A porcelain-fused-to-metal ceramic was prepared for bonding by five treatments: sandblasting, sandblasting and silanating, hydrofluoric acid etching, hydrofluoric acid etching and silanating, and 600-grit polishing and silanating. Two commercial, all-purpose bonding agents were used to bond a composite cement to the porcelain samples. In vitro tensile bond strengths were compared with samples for which no bonding agent was used. Highest bond strengths (22 to 41 MPa) were obtained, with one exception, when the porcelain surface was silanated; however, the use of silane increased the occurrence of porcelain fracture on debonding. Composite cement bonded without bonding agent to nonsilanated porcelain prepared by sandblasting or etching with hydrofluoric acid had bond strengths of 6.5 MPa and 18 MPa, respectively, with all bond failures at the bracket/composite interface. The use of all-purpose bonding agents and silanating agents may not be necessary for adequate orthodontic direct bonding.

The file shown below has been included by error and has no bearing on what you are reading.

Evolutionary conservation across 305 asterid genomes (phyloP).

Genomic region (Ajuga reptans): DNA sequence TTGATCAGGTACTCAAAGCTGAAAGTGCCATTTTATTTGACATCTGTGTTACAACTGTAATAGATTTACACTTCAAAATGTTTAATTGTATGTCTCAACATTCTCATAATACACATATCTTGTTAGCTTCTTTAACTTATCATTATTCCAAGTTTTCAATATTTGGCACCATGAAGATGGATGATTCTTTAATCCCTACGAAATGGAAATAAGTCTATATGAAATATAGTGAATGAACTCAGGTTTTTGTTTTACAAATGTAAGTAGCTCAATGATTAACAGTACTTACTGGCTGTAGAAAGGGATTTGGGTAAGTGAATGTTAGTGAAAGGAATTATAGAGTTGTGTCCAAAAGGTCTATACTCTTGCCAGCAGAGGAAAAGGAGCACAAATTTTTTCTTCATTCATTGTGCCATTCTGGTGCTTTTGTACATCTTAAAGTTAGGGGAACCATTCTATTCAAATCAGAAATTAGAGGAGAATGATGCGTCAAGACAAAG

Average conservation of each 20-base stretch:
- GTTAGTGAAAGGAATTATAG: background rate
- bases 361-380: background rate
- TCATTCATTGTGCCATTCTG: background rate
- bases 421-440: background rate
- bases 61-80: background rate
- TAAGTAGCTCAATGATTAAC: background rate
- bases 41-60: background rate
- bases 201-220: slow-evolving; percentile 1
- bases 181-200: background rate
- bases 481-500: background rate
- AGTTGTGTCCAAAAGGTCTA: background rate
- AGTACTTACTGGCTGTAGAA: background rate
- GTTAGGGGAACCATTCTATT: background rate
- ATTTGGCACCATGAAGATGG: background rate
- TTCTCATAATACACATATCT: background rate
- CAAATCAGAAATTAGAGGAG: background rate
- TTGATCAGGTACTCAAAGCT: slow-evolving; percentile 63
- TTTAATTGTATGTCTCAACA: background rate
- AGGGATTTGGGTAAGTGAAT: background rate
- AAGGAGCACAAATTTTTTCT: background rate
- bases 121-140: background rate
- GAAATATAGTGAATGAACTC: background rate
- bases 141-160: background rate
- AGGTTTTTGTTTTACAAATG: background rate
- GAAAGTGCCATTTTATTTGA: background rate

|Original language||English (US)|
|Number of pages||4|
|Journal||American journal of orthodontics and dentofacial orthopedics : official publication of the American Association of Orthodontists, its constituent societies, and the American Board of Orthodontics|
|State||Published - Mar 1997|
ASJC Scopus subject areas